A law enforcement agency has turned to a researcher at the University of Michigan for help in creating 3D replicas of a victim's fingerprints in order to gain access his phone. The technique, demonstrated earlier this year by Anil Jain, could help law enforcement unlock a device equipped with Apple's Touch ID or other fingerprint scanner.
While many modern fingerprint sensors require not only a fingerprint, but the electrical conductivity of a living finger, this technique is designed to get around that. From The Guardian:
First, the two-dimensional fingerprint scans are converted into three dimensional fingerprints and these are then sent to a high resolution 3D printer, to make a physical replica in a soft plastic that retains the subtle ridges of the fingerprint while also distorting under pressure like skin.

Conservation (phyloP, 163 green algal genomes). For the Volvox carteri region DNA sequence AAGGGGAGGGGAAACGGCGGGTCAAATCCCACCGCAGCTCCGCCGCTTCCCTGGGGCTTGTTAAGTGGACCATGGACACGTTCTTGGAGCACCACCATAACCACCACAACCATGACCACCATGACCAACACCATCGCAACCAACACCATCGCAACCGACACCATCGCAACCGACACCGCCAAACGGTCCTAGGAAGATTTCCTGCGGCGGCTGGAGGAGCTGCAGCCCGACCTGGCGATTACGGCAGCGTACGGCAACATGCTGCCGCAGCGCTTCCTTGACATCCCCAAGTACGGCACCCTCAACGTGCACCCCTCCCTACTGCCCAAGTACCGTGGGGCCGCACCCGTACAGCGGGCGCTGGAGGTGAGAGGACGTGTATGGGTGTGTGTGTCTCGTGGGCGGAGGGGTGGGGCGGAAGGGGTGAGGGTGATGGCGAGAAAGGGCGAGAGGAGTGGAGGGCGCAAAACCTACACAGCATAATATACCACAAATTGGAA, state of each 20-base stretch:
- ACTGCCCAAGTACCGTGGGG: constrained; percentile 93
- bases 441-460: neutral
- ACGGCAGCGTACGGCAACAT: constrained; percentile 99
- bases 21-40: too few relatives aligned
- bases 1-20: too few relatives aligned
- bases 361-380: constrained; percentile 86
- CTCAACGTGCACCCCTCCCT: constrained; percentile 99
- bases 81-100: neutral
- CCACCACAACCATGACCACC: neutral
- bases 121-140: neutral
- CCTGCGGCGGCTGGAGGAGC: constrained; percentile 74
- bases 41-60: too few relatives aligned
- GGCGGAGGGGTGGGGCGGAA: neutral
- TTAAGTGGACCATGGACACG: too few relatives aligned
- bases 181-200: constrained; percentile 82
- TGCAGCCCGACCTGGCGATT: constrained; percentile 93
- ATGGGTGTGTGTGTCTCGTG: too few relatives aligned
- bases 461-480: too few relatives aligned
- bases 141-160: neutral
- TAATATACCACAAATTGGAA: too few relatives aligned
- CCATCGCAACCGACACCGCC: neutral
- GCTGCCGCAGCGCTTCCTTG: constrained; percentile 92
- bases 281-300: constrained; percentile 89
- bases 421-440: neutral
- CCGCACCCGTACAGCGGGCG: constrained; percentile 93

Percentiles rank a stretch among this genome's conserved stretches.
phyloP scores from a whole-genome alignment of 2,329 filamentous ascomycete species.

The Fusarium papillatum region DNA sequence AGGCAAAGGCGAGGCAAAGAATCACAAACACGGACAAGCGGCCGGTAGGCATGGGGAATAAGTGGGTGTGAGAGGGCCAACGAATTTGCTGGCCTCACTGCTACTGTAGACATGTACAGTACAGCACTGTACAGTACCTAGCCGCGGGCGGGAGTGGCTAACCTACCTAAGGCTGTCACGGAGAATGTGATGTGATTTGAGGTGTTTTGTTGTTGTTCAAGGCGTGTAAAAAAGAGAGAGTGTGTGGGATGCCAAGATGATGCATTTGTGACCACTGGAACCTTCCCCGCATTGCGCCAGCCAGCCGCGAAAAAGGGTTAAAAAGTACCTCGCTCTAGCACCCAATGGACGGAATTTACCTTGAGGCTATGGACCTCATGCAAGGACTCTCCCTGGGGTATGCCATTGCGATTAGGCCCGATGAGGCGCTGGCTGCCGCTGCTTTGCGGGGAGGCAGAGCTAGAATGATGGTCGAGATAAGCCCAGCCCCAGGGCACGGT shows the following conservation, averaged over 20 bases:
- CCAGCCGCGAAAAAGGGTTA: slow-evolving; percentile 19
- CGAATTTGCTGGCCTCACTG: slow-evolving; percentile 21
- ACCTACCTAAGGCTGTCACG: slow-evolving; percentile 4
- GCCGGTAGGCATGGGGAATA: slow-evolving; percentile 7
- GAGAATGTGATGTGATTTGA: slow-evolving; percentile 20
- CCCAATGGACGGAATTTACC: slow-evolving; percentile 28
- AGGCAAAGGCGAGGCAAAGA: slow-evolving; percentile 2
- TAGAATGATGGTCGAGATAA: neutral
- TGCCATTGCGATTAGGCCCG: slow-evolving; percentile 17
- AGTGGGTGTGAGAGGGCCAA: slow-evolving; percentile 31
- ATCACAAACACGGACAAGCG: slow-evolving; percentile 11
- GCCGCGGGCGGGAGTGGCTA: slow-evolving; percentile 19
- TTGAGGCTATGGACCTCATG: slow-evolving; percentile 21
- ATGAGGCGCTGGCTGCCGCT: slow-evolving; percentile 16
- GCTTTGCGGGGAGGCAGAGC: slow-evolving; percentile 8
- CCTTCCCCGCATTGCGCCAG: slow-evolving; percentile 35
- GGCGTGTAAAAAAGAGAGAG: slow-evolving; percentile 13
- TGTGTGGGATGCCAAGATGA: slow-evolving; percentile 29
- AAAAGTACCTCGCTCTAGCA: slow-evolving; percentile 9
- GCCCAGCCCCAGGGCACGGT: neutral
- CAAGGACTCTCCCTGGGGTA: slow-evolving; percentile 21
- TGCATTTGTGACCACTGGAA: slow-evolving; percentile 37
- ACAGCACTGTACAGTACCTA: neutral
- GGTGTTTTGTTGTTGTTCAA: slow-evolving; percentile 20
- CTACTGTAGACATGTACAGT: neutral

Once printed, a micron-thick coating of metal – gold, copper or silver – is applied to the surface. This recreates the electrical conductivity found in human skin that is required to make modern capacitive fingerprint readers work. Plastic fingers aren't conductive enough on their own.
The model of smartphone being targeted by law enforcement wasn't disclosed, nor what exactly police are hoping to find on the device. You can see the technique in action in the video below.